Pronunciation:

 (DRAY-koh)

Abbreviation:

 Dra

  Genitive:

 Draconis

Right Ascension:

 17 hours

  Declination:

 65 degrees

Area in Square Degrees:

 1083

Crosses Meridian:

 9 PM, July 20

Visible Between Latitudes:

 90 and -15 degrees

The constellation Draco, the dragon, is a northern circumpolar constellation that is visible at latitudes between 90 degrees and -15 degrees. It is a large constellation covering 1083 square degrees of the sky. This makes it the eighth largest constellation in the night sky. It is bordered by the constellations Boötes, Camelopardalis, Cepheus, Cygnus, Hercules, Lyra, Ursa Major, and Ursa Minor. Draco held special significance in the past. About 4000 years ago, it was the location of the pole star, as Ursa Minor is today. Due to the Earth's precession, the pole has now shifted to the star Polaris. This constellation is the origin point for the annual Draconids meteor shower.

Draco is one of the 48 constellations cataloged by the Greek astronomer Ptolemy in the second century. Its name means “the dragon” in Latin. It was the guardian of the star that never moves, the celestial pole. In ancient times, the pole star was believed to be the doorway between the mortal world and eternity. In Greek mythology, the dragon was Laden, a monstrous beast with a hundred heads chosen by Hera to guard to golden apples of immortality. These apples grew in the garden Hesperides, beyond the River of Time in the land of death. Laden was slain by Hercules in the eleventh of his twelve labors. Draco is located very close to the celestial pole, which makes it circumpolar. This means is it visible throughout the night in the northern hemisphere. During the course of the year, it rotates upside down and back again.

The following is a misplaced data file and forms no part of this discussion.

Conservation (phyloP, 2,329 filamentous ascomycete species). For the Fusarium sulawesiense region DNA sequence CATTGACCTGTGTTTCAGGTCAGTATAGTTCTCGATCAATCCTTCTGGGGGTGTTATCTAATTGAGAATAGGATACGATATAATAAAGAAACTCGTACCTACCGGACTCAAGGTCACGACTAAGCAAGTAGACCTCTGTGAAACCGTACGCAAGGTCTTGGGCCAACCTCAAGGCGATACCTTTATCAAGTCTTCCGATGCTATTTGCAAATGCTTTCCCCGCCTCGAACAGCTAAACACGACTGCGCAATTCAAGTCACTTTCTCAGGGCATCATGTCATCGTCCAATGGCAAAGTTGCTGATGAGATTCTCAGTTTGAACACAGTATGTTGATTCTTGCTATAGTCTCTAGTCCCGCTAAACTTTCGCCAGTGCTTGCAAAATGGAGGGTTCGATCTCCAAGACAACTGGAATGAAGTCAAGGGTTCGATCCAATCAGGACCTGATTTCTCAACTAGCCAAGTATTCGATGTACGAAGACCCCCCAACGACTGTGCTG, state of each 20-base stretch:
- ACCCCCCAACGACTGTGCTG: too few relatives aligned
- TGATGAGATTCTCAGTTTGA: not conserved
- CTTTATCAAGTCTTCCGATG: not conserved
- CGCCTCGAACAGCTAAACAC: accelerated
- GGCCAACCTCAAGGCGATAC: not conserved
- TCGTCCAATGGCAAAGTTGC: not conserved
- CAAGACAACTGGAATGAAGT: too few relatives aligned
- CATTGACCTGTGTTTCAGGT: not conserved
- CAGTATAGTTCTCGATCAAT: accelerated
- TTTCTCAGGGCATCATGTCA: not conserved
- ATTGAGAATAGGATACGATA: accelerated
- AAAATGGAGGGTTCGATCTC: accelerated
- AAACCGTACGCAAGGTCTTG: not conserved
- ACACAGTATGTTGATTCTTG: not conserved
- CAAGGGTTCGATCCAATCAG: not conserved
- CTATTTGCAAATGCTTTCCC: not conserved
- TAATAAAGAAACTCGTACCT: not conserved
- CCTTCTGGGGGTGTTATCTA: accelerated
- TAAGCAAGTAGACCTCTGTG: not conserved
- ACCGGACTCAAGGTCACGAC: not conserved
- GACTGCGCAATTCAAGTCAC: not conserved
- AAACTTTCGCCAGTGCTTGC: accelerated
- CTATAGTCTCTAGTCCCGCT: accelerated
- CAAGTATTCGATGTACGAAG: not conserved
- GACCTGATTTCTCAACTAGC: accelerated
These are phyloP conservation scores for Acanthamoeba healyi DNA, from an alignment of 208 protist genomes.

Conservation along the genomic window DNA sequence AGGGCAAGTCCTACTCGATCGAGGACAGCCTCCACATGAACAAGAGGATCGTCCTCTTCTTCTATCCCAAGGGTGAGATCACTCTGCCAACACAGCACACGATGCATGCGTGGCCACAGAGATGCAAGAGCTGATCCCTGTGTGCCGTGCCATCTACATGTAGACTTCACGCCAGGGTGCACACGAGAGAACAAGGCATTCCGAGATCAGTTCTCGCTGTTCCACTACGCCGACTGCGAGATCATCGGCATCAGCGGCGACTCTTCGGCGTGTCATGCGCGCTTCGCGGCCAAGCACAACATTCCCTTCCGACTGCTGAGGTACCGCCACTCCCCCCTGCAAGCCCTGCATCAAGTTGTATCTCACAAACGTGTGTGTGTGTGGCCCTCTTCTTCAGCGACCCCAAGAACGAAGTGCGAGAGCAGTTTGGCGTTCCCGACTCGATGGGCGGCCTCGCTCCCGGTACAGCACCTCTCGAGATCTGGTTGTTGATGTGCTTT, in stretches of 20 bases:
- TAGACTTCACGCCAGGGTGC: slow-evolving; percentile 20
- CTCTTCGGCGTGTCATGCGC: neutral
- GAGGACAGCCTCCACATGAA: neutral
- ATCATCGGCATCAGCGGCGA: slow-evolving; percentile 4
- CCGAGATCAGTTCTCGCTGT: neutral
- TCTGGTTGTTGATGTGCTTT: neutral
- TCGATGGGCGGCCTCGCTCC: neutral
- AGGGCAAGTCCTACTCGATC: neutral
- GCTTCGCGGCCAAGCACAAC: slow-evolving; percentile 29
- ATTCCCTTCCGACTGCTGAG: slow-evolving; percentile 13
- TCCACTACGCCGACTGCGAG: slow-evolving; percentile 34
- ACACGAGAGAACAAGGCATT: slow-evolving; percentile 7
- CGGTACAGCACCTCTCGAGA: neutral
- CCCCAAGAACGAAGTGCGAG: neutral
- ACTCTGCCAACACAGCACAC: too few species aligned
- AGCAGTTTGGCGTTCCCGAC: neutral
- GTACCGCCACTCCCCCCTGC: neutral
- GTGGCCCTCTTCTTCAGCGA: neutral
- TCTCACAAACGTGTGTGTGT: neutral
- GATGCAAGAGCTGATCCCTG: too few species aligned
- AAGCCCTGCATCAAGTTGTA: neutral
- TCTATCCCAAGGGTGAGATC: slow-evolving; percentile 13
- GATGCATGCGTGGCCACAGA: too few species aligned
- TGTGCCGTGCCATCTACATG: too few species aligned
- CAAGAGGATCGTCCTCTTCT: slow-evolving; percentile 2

The constellation Draco showing common points of interest
The constellation Draco showing common points
of interest. © Sea and Sky
Draco constellation map
Draco constellation map.
© Torsten Bronger CC BY-SA 3.0
Object
Designation
Name / Meaning
Object Type
V Mag
1 2 3 4 5 6 7 8 9 10 11 12 13 14 15 16 17 18 19 20
M102
Etamin
Aldibain
Rastaban
Altais
Aldhibah
Ed Asich
Batentaban Borealis
Thuban
Grumium
Kappa Draconis
Tyl
Gianfar
Theta Draconis
Phi Draconis
Dsiban
Alsafi
Upsilon Draconis
Kuma
Arrakis
Spindle Galaxy
"The Great Serpent"
"Two Wolves"
"Head of the Serpent"
"The Goat"
"The Hyenas"
"Hyena"
"Belly of the Serpent"
"The Snake"
"Jaw"
N/A
(Origin Unknown)
"Dragon"
N/A
N/A
"The Two Jackals"
"Cooking Tripods"
N/A
"As Last"
"The Dancer"
Lenticular Galaxy
Orange Giant Star
Yellow-White Giant Star
Binary Star System
Yellow Giant Star
Blue Giant Star
Orange Giant Star
Binary Star System
White Giant Star
Orange Giant Star
Blue Giant Star
Yellow Giant Star
Red Giant Star
Yellow-White Dwarf Star
Multiple Star System
Binary Star System
White Dwarf Star
Orange Giant Star
Binary Star System
Binary Star System
9.90
2.23
2.73
2.79
3.07
3.17
3.29
3.57
3.65
3.75
3.82
3.99
4.10
4.12
4.20
4.59
4.68
4.80
4.88
4.92

Draco contains several stars brighter than magnitude 4. The brightest star in the constellation is Etamin with a visual magnitude of 2.23. It is am orange giant star located about 154 light years from Earth. The second brightest star is Aldibain with a magnitude of 2.73. It is a yellow-white giant star that lies 92 light years away. At magnitude 2.79, Rastaban is the third brightest star. It is a binary star system located approximately 380 light years from our solar system.

Draco contains one Messier object. M102, also known as the Spindle Galaxy, is an edge-on galaxy with a dark dust lane along its outside edge. It is located over 50 million light years from Earth. In addition to this galaxy, there are a few notable deep-sky objects in this constellation. These include the Cat’s Eye Nebula, the Draco Dwarf Galaxy, and the Tadpole Galaxy. A number of other dim galaxies can also be found here, but these can only be seen with a large telescope.